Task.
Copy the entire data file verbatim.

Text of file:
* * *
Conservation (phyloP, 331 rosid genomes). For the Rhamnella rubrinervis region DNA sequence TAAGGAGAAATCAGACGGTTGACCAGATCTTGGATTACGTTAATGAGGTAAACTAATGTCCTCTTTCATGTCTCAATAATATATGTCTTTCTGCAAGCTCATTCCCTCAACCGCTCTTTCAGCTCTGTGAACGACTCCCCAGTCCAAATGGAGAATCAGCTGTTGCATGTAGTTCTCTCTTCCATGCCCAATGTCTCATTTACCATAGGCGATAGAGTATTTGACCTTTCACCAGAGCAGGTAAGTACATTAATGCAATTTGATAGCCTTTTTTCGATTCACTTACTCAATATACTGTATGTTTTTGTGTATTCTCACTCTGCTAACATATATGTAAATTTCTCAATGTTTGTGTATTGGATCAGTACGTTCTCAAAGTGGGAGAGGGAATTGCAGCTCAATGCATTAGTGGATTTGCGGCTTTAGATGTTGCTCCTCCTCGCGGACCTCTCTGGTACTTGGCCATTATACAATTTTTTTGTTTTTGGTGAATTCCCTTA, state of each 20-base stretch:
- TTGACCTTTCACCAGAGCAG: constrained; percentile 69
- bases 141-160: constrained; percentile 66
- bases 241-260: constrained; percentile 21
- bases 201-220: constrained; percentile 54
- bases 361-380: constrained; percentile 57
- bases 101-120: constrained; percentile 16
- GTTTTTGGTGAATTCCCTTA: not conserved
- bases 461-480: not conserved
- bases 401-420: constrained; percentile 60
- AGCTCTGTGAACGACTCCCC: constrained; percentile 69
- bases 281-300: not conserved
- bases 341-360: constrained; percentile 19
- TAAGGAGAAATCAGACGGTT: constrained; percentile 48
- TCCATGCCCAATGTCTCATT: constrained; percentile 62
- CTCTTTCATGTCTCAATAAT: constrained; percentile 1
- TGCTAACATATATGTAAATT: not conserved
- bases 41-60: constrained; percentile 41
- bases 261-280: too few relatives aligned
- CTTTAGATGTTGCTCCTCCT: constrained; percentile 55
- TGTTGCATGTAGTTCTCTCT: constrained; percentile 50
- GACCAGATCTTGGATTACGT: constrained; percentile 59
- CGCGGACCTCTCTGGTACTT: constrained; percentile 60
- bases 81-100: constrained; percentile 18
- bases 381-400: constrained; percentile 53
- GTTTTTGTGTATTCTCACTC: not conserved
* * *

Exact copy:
Conservation (phyloP, 331 rosid genomes). For the Rhamnella rubrinervis region DNA sequence TAAGGAGAAATCAGACGGTTGACCAGATCTTGGATTACGTTAATGAGGTAAACTAATGTCCTCTTTCATGTCTCAATAATATATGTCTTTCTGCAAGCTCATTCCCTCAACCGCTCTTTCAGCTCTGTGAACGACTCCCCAGTCCAAATGGAGAATCAGCTGTTGCATGTAGTTCTCTCTTCCATGCCCAATGTCTCATTTACCATAGGCGATAGAGTATTTGACCTTTCACCAGAGCAGGTAAGTACATTAATGCAATTTGATAGCCTTTTTTCGATTCACTTACTCAATATACTGTATGTTTTTGTGTATTCTCACTCTGCTAACATATATGTAAATTTCTCAATGTTTGTGTATTGGATCAGTACGTTCTCAAAGTGGGAGAGGGAATTGCAGCTCAATGCATTAGTGGATTTGCGGCTTTAGATGTTGCTCCTCCTCGCGGACCTCTCTGGTACTTGGCCATTATACAATTTTTTTGTTTTTGGTGAATTCCCTTA, state of each 20-base stretch:
- TTGACCTTTCACCAGAGCAG: constrained; percentile 69
- bases 141-160: constrained; percentile 66
- bases 241-260: constrained; percentile 21
- bases 201-220: constrained; percentile 54
- bases 361-380: constrained; percentile 57
- bases 101-120: constrained; percentile 16
- GTTTTTGGTGAATTCCCTTA: not conserved
- bases 461-480: not conserved
- bases 401-420: constrained; percentile 60
- AGCTCTGTGAACGACTCCCC: constrained; percentile 69
- bases 281-300: not conserved
- bases 341-360: constrained; percentile 19
- TAAGGAGAAATCAGACGGTT: constrained; percentile 48
- TCCATGCCCAATGTCTCATT: constrained; percentile 62
- CTCTTTCATGTCTCAATAAT: constrained; percentile 1
- TGCTAACATATATGTAAATT: not conserved
- bases 41-60: constrained; percentile 41
- bases 261-280: too few relatives aligned
- CTTTAGATGTTGCTCCTCCT: constrained; percentile 55
- TGTTGCATGTAGTTCTCTCT: constrained; percentile 50
- GACCAGATCTTGGATTACGT: constrained; percentile 59
- CGCGGACCTCTCTGGTACTT: constrained; percentile 60
- bases 81-100: constrained; percentile 18
- bases 381-400: constrained; percentile 53
- GTTTTTGTGTATTCTCACTC: not conserved